Tax Reform VI

While a lot of the front page political coverage has been about weasel words on wheat or woes with the workplace laws, the tax reform issue has still been ticking away underneath. It’s now less than a month until the federal budget, and the agitation and lobbying for tax reform is still fairly strong, despite the occasional comment by the Prime Minister which appears to be aimed at hosing down expectations.

I’ve written a number of pieces on taxation previously (click here to read them) and summarising some of the different views. It seems to me that, while there are many different views about what type of tax reform is needed, there is near consensus that significant structural changes are desirable.

I don’t agree with the false choice that is often set up between ‘tax cuts’ versus ‘more spending.’ There is definitely an argument for more spending in some areas, and obviously there is sufficient surplus to enable that to occur responsibly. However, this can occur alongside some structural changes to the tax system, particularly as some changes can be revenue neutral or positive.

Before setting out some of the ongoing commentary in this area, it’s worth noting just what the average earnings of Australians are. This article by Andrew Leigh lists the current median income as $26 000 per year. This means half of all Australians earn less than this amount. It is much lower than the figure often given as the ‘average wage’ in the media. This is usually the mean of full-time earnings – currently standing at $1078 a week, or approx $56 000 per year. This figured is distorted by the extremely high earners and by its exclusion of part-time workers and the unemployed.

To put the current push from some quarters for more cuts to the top tax bracket in some context, while 50 per cent of people earn under $26 000 a year, Leigh says “only 4 per cent of Australian adults have a six figure salary” (of which I am one, in case anyone isn’t aware). He also says that the median income of households is $66 000 a year.

It’s also worth remembering that many employed people are casual workers, so their earnings are not necessarily secure. To take this report in The Mercury as an example, one in five workers in Tasmania are casual, half of whom wanted a permanent job.

Andrew Leigh also makes a suggestion that I’ve been pushing for for a while – scrapping the need for most people to provide annual tax returns:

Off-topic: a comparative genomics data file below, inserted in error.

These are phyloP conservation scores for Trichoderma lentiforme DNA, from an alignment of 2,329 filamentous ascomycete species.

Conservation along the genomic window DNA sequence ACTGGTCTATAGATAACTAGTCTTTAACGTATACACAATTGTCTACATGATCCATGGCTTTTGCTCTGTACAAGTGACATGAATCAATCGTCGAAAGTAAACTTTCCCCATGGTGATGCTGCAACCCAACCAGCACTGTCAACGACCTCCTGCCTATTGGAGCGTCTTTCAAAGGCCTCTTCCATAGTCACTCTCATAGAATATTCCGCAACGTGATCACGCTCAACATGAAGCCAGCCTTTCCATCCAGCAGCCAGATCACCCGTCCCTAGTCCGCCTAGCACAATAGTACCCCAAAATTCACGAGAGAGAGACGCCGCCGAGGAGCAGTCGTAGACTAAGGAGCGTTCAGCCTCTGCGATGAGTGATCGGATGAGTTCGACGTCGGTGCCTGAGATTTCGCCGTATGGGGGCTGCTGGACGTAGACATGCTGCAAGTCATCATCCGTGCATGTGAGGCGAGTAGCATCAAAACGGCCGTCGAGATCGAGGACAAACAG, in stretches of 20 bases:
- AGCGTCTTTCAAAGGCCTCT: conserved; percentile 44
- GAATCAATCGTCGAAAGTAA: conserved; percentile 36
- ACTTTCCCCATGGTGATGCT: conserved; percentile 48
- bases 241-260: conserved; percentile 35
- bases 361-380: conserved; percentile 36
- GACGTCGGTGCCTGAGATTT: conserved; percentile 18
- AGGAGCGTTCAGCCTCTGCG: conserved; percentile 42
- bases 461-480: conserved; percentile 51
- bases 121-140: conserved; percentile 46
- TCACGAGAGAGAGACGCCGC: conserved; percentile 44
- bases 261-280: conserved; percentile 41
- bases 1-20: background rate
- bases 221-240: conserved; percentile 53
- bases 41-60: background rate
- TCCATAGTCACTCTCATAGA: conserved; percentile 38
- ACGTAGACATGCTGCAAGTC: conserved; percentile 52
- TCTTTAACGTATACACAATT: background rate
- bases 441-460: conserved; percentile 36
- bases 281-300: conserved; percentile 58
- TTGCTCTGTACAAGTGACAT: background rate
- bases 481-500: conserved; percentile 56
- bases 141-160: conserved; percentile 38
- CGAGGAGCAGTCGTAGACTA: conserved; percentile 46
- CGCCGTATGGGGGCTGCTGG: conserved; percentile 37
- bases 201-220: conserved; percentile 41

Like New Zealand, Australia could dramatically simplify the tax filing system, saving many of us the hassle of poring over the Tax Pack for a weekend, and reducing the $3 billion dead-weight cost of the personal income tax system that comes from compliance costs alone.

The conservative Centre for Independent Studies reportedly released a new book today called Taxploitation: The Case for Income Tax Reform, which appears a bit less radical than some of the suggestions in material they’ve released in the past. They’re still pushing big cuts at the top level, but some of their other suggestions are ones which I think many people across the political spectrum would support, such as a winding back of some of the existing $39 billion in tax breaks and a revision of tax brackets every year in line with inflation” (i.e. reducing bracket creep). They also suggest lifting the tax-free threshold – this is the amount people can earn before they’re required to pay income tax.

In other items over the last month or two:

. This piece by Nicholas Gruen on Club Troppo explores whether ‘fiscal churn’ is really as big a problem as people often suggest. Fiscal churn is a term used to describe paying money in tax and then getting it back again through measures like family payments or other government grants. It is one of the common arguments used to highlight inefficiency in the current tax system.

. Tim Colebatch challenges the view that taxes are innately bad for economic growth, quoting research by Monash Uni tax lecturer, Neil Brooks, that disputes this common assumption.

. Ross Gittins reminds us of the long-term dangers in letting public infrastructure run down, which he says has occurred in part from governments at the higher levels shifting costs and responsibilities onto local councils without also providing them with the necessary funds to deal with it.

. Gittins also rails in this column against the suggestion by Nick Minchin and others to remove the tax on employer superannuation contributions.

. George Megalogenis has done another of his detailed pieces taking a longer-term view on the effect of tax changes over the life of the Howard government. It includes the assessment that “the Howard-Costello tax and handout system has, in fact, delivered more money where it counts to dual-income families than to single-income families.”

. In this piece in The Age, Tim Colebatch makes two key statements – firstly that “the most urgent tax reform is not cutting the top rate, but cutting the much higher tax rates and welfare clawbacks that low and middle-income earners face, in part because low-income earners are the only group paying higher average tax rates now than 10 years ago“; and secondly that “Australia is not overtaxed, and future taxes are more likely to rise than fall as a share of our income.”

And finally, just for an example from elsewhere, this report details a change New Zealand has just announced:

new investment tax breaks aimed at boosting savings among lower income earners. The changes will come at the expense of those directly investing large sums offshore in countries including Australia.